In other words, we already display this information in 2 different places, although the wording is somewhat different. Displaying it yet again doesn't seem like the best way to handle the problem. Perhaps we could use the empty space to the right of the drop-down list to display a message along the lines of "Hover your mouse over 'Format' on the left for more details"? Ahasuerus 15:59, 20 September 2019 (EDT)

And my point is that people do not hover over things or read help pages for things they believe to be intuitive and clear - we can have it in 10 places, put a "hover for details" in 10 more and people still won't do it because they do not think they need details because "pb" sounds like the logical choice. People see "pb" and are done with reading - we may have it in 2 places but people just do not look there. Annie 17:00, 20 September 2019 (EDT)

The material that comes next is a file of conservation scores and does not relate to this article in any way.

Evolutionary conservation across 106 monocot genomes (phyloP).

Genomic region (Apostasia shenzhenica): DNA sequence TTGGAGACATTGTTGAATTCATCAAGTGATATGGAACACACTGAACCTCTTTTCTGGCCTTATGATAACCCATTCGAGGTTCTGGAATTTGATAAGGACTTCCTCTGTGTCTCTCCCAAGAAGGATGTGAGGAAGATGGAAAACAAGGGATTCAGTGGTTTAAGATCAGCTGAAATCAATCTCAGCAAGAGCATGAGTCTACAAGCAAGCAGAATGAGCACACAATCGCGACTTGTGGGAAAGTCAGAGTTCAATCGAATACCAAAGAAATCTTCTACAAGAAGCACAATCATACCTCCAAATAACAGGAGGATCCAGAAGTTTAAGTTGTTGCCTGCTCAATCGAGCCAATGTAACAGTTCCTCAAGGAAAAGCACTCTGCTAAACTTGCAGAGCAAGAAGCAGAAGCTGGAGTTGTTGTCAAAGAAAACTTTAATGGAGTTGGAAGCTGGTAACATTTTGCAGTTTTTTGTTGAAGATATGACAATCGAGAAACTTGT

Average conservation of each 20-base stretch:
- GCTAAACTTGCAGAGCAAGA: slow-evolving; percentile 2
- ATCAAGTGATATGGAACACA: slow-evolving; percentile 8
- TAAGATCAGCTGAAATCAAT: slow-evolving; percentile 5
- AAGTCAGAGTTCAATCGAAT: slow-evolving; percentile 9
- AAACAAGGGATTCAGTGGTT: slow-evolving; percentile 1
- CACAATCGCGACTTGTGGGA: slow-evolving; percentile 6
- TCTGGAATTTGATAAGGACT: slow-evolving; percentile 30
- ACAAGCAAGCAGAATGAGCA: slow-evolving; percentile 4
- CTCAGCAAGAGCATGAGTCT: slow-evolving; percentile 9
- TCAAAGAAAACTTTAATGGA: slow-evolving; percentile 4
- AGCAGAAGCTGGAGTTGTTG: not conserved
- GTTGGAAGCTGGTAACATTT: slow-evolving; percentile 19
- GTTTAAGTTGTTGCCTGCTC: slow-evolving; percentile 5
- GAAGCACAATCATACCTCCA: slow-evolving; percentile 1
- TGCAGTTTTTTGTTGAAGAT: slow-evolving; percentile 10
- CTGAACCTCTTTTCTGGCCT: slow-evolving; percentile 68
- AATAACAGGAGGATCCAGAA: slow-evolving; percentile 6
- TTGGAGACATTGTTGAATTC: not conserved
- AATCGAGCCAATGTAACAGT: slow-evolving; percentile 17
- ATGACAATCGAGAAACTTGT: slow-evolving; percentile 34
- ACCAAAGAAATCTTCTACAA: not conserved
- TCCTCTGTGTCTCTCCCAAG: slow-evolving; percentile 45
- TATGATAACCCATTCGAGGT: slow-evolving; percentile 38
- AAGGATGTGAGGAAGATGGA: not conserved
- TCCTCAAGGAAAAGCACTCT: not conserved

I am pretty sure there is a really good British joke about how much people hover over things in here. Uzume 12:14, 22 September 2019 (EDT)
The problem is actually only the fact that in the help pb and tp is defined with the length and width and that is apparently wrong (Google translator).--Wolfram.winkler 04:37, 23 September 2019 (EDT)

Custom database query request

Earlier today I received the following e-mail request from the SF reviewer James Nicoll:

Is there a way to construct a search of isfdb so that it returns a list of the Best Novel Hugo for each year, with a list of the cover artists for the American editions of the stories in the first year of publication? (basically, looking for patterns in cover art and nominations)

The short answer is that yes, it should be possible, but it would require a custom database query. I haven't been feeling well lately, so I am not in a good position to create one. Would anyone be interested in giving it a try? Ahasuerus 14:20, 16 September 2019 (EDT)

See the following table. There are some caveats:
  • It is using the title id the award is linked to. It could be expanded to look for variants / parents in case also appeared under different form in that time frame.
  • It does not include serialization. Some of the early ones were in magazines. It could be expanded to include those, but the cover would not necessarily be for the story and the artist would likely change over the serialization.